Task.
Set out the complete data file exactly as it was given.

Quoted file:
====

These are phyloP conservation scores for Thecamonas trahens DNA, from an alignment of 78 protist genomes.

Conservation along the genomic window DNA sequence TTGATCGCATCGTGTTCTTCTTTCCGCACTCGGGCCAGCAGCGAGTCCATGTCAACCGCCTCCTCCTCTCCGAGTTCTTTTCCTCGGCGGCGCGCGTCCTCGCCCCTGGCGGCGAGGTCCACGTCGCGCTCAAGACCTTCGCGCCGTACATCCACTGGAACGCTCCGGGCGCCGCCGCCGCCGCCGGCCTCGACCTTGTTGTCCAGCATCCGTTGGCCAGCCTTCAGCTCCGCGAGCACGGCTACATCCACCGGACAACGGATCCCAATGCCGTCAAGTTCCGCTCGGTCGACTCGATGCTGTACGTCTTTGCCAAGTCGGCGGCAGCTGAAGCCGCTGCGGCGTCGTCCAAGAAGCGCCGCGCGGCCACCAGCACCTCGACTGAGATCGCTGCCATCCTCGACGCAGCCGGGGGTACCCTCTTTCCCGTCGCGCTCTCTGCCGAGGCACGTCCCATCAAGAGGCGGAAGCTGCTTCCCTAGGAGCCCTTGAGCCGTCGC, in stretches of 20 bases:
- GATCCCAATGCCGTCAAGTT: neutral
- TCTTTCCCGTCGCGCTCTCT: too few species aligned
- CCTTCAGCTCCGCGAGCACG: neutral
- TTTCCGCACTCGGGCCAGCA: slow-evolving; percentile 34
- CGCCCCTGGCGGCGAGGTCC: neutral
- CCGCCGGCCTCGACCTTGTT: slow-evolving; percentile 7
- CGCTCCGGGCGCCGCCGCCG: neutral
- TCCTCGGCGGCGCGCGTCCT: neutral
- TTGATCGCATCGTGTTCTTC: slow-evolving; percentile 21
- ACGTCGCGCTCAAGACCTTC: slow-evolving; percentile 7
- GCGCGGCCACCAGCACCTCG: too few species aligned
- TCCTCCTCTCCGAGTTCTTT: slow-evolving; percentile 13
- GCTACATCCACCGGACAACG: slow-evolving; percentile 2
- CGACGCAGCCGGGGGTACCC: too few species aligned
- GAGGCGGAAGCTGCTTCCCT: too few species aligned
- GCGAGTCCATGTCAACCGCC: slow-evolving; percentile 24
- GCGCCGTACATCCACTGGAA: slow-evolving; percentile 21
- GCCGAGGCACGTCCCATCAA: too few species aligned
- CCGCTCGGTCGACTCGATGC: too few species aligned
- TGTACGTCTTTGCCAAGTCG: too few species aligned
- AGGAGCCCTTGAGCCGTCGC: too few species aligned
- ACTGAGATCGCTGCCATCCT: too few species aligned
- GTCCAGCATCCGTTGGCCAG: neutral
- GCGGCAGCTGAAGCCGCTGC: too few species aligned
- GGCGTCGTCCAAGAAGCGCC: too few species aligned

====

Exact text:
These are phyloP conservation scores for Thecamonas trahens DNA, from an alignment of 78 protist genomes.

Conservation along the genomic window DNA sequence TTGATCGCATCGTGTTCTTCTTTCCGCACTCGGGCCAGCAGCGAGTCCATGTCAACCGCCTCCTCCTCTCCGAGTTCTTTTCCTCGGCGGCGCGCGTCCTCGCCCCTGGCGGCGAGGTCCACGTCGCGCTCAAGACCTTCGCGCCGTACATCCACTGGAACGCTCCGGGCGCCGCCGCCGCCGCCGGCCTCGACCTTGTTGTCCAGCATCCGTTGGCCAGCCTTCAGCTCCGCGAGCACGGCTACATCCACCGGACAACGGATCCCAATGCCGTCAAGTTCCGCTCGGTCGACTCGATGCTGTACGTCTTTGCCAAGTCGGCGGCAGCTGAAGCCGCTGCGGCGTCGTCCAAGAAGCGCCGCGCGGCCACCAGCACCTCGACTGAGATCGCTGCCATCCTCGACGCAGCCGGGGGTACCCTCTTTCCCGTCGCGCTCTCTGCCGAGGCACGTCCCATCAAGAGGCGGAAGCTGCTTCCCTAGGAGCCCTTGAGCCGTCGC, in stretches of 20 bases:
- GATCCCAATGCCGTCAAGTT: neutral
- TCTTTCCCGTCGCGCTCTCT: too few species aligned
- CCTTCAGCTCCGCGAGCACG: neutral
- TTTCCGCACTCGGGCCAGCA: slow-evolving; percentile 34
- CGCCCCTGGCGGCGAGGTCC: neutral
- CCGCCGGCCTCGACCTTGTT: slow-evolving; percentile 7
- CGCTCCGGGCGCCGCCGCCG: neutral
- TCCTCGGCGGCGCGCGTCCT: neutral
- TTGATCGCATCGTGTTCTTC: slow-evolving; percentile 21
- ACGTCGCGCTCAAGACCTTC: slow-evolving; percentile 7
- GCGCGGCCACCAGCACCTCG: too few species aligned
- TCCTCCTCTCCGAGTTCTTT: slow-evolving; percentile 13
- GCTACATCCACCGGACAACG: slow-evolving; percentile 2
- CGACGCAGCCGGGGGTACCC: too few species aligned
- GAGGCGGAAGCTGCTTCCCT: too few species aligned
- GCGAGTCCATGTCAACCGCC: slow-evolving; percentile 24
- GCGCCGTACATCCACTGGAA: slow-evolving; percentile 21
- GCCGAGGCACGTCCCATCAA: too few species aligned
- CCGCTCGGTCGACTCGATGC: too few species aligned
- TGTACGTCTTTGCCAAGTCG: too few species aligned
- AGGAGCCCTTGAGCCGTCGC: too few species aligned
- ACTGAGATCGCTGCCATCCT: too few species aligned
- GTCCAGCATCCGTTGGCCAG: neutral
- GCGGCAGCTGAAGCCGCTGC: too few species aligned
- GGCGTCGTCCAAGAAGCGCC: too few species aligned